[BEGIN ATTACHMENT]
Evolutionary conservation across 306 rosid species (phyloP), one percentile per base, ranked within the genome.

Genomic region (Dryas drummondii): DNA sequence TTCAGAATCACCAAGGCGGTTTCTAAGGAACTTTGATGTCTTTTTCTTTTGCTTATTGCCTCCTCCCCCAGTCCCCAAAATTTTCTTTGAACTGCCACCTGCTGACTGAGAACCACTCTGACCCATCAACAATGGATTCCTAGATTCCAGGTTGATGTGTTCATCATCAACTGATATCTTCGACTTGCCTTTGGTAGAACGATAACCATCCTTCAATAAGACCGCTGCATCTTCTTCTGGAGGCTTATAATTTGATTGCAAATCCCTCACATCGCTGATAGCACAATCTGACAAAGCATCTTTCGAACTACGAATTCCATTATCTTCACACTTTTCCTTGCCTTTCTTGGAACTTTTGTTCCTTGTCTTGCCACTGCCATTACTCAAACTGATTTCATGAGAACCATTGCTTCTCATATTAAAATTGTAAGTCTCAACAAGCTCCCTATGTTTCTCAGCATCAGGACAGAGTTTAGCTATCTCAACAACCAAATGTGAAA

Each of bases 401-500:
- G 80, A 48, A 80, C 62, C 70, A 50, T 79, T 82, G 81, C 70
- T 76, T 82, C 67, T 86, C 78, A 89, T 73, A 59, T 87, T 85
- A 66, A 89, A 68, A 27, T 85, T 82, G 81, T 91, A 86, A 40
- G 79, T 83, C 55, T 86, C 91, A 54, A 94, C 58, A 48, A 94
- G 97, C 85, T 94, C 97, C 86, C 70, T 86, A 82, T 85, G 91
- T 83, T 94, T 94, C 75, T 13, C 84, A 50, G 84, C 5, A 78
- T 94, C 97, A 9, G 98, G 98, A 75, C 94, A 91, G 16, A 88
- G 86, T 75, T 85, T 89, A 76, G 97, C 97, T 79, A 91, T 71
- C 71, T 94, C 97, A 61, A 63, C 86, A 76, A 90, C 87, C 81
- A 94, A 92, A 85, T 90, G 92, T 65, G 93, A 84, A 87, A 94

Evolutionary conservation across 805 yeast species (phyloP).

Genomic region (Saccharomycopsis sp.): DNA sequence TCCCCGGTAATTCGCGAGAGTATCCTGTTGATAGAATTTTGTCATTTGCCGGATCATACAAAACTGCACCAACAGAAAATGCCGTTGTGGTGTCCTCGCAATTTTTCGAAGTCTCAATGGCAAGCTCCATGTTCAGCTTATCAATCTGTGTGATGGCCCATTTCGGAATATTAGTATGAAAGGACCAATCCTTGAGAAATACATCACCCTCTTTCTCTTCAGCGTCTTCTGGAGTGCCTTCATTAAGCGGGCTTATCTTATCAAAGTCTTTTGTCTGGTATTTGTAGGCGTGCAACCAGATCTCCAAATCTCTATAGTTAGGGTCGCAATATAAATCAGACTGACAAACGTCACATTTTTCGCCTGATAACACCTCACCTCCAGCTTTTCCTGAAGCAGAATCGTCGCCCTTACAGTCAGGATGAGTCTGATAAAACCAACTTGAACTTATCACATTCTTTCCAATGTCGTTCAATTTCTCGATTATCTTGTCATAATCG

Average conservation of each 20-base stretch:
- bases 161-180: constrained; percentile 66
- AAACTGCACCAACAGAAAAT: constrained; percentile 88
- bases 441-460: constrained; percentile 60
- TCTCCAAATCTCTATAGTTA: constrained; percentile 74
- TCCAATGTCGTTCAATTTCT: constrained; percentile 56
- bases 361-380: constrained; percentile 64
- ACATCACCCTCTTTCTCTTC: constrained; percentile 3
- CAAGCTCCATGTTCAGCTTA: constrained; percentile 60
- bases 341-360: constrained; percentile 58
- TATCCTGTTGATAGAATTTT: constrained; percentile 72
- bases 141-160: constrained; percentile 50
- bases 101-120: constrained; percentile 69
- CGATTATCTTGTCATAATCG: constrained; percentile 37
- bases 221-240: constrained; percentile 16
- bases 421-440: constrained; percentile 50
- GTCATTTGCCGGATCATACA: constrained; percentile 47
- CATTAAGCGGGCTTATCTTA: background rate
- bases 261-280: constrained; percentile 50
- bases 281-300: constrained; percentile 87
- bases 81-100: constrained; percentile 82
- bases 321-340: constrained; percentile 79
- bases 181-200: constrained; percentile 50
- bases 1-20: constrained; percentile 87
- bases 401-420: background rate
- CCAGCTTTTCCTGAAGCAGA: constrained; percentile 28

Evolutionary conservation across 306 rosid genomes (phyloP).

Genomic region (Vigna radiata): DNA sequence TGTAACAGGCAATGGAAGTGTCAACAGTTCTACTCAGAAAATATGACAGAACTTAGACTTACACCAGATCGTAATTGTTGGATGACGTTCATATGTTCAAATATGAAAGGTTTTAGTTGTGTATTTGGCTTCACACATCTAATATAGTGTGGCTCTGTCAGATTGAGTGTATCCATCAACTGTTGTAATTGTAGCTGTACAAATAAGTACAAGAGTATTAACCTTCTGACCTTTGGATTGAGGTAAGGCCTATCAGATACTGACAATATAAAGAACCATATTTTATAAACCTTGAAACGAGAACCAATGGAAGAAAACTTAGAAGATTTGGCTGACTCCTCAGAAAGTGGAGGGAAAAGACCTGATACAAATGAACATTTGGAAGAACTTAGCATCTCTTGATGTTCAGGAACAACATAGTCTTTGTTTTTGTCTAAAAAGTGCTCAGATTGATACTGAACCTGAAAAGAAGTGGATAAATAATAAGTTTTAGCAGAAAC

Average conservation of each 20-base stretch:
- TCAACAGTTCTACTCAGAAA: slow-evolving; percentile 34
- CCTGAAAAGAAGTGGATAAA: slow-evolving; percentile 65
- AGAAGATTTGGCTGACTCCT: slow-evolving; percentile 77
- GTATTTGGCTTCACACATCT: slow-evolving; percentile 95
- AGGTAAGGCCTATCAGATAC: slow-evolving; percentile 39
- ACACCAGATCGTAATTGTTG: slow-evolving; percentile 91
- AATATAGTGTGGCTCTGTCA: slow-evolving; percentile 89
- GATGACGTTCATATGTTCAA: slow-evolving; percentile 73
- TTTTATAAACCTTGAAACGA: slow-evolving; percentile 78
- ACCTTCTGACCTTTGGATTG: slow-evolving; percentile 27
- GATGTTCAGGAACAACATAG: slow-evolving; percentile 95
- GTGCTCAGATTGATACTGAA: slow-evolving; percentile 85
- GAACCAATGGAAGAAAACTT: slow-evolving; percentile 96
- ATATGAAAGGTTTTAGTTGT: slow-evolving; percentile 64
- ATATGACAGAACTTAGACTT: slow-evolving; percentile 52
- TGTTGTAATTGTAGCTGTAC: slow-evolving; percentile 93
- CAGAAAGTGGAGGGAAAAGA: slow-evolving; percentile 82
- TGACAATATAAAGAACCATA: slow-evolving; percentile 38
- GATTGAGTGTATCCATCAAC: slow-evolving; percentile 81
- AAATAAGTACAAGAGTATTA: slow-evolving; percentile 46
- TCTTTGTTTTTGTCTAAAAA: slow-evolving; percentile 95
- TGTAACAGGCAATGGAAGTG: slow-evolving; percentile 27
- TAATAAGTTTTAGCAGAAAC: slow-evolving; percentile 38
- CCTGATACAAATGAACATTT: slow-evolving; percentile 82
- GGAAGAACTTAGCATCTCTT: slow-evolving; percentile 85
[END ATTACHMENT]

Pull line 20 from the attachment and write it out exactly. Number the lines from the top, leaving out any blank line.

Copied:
- TCTCCAAATCTCTATAGTTA: constrained; percentile 74